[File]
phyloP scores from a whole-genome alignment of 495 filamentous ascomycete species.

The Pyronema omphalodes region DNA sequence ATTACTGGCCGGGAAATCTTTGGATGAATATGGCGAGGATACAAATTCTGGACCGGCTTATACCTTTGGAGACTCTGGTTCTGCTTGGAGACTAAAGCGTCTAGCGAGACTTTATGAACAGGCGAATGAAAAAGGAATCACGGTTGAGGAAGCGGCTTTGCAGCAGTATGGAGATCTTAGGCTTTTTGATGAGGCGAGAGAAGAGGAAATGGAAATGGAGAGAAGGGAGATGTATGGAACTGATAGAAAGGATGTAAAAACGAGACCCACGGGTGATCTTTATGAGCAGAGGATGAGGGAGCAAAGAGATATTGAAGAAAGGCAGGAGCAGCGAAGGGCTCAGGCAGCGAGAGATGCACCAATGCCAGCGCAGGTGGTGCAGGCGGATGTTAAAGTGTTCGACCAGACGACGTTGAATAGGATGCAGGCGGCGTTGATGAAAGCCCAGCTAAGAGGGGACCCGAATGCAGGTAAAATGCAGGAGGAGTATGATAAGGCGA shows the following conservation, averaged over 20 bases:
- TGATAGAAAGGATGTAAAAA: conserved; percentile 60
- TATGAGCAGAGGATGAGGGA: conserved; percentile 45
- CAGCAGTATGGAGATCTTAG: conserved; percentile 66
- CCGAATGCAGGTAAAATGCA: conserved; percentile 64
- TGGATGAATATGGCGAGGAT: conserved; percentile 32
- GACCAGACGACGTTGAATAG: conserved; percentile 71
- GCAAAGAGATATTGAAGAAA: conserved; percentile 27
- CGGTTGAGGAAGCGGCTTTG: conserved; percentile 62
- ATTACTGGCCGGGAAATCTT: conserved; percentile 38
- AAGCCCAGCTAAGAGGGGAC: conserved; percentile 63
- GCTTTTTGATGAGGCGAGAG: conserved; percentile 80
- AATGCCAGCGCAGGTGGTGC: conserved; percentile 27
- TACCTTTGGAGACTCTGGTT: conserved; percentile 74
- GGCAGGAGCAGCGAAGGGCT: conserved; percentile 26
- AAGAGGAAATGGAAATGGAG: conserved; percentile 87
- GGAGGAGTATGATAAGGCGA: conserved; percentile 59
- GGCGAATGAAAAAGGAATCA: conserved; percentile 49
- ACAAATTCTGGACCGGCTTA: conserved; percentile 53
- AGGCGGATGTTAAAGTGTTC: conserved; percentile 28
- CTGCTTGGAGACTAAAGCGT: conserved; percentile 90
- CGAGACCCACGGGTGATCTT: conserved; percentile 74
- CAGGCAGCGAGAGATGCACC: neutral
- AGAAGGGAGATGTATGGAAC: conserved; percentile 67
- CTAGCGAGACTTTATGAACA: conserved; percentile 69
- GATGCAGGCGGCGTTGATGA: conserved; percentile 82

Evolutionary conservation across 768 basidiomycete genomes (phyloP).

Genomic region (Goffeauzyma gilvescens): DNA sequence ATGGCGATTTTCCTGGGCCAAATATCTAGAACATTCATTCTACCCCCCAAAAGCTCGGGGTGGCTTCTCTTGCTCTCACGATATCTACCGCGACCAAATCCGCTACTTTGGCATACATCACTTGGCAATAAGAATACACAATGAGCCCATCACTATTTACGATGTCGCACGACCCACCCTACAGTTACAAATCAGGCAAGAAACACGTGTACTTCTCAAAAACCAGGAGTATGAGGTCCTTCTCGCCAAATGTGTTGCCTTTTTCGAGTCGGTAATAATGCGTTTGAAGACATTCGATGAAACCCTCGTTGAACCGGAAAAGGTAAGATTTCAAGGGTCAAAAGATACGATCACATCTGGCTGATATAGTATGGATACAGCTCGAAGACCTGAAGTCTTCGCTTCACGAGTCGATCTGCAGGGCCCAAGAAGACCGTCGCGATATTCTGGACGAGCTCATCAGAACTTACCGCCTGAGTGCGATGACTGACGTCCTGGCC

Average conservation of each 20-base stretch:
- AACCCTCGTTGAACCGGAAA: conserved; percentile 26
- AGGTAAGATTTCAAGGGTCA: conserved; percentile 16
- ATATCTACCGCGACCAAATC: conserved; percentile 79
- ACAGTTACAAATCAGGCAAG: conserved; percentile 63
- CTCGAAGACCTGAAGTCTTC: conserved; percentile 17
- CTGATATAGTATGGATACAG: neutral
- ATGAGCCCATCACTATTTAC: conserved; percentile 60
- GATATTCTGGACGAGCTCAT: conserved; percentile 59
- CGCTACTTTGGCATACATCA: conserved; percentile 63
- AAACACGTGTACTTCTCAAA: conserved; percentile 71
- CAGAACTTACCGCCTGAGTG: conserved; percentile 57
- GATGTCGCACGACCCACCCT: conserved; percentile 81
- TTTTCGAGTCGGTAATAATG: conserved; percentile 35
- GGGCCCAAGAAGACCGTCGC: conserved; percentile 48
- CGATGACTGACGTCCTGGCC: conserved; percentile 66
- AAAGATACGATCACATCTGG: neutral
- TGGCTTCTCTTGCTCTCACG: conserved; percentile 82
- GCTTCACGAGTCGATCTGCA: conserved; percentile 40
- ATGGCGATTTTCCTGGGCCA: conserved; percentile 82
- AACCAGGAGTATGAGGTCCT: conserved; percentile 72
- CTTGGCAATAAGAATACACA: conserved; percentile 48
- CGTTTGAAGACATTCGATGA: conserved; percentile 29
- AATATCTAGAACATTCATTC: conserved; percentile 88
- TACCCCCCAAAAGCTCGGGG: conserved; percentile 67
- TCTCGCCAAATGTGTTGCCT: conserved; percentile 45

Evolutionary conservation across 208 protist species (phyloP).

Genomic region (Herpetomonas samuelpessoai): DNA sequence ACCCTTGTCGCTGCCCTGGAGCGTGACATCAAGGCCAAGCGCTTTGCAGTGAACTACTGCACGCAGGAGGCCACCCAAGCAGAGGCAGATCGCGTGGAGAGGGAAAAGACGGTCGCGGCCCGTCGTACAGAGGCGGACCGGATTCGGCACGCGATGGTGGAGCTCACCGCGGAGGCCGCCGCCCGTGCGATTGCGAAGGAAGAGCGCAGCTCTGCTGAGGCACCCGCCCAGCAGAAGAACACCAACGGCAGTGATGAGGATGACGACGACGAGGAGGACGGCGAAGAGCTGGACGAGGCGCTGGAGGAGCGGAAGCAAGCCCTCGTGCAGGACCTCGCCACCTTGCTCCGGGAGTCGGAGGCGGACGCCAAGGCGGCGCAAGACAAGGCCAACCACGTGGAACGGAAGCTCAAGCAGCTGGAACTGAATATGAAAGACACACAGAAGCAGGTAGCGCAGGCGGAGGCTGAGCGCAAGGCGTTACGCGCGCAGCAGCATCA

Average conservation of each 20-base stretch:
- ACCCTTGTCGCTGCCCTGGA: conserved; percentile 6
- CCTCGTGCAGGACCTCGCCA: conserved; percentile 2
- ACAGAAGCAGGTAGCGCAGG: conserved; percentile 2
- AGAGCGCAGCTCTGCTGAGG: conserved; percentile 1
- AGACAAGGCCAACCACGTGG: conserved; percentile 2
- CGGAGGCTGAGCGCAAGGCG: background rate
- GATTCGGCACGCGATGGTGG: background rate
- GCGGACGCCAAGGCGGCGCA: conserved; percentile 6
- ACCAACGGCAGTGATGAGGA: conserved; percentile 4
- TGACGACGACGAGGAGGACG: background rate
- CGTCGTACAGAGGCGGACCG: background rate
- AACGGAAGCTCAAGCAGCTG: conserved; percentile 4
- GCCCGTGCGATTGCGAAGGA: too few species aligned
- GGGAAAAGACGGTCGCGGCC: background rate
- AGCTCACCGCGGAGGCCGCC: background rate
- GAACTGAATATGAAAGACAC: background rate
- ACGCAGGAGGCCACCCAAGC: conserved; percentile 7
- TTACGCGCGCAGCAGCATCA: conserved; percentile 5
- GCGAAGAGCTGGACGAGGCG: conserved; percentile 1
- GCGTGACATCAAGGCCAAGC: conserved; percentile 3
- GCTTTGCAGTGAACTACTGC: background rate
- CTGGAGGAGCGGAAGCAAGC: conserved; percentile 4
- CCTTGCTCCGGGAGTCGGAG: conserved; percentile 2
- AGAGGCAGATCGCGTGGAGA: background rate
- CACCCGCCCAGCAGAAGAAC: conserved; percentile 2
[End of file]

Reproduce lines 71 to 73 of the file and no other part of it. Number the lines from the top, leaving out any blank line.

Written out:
- GCCCGTGCGATTGCGAAGGA: too few species aligned
- GGGAAAAGACGGTCGCGGCC: background rate
- AGCTCACCGCGGAGGCCGCC: background rate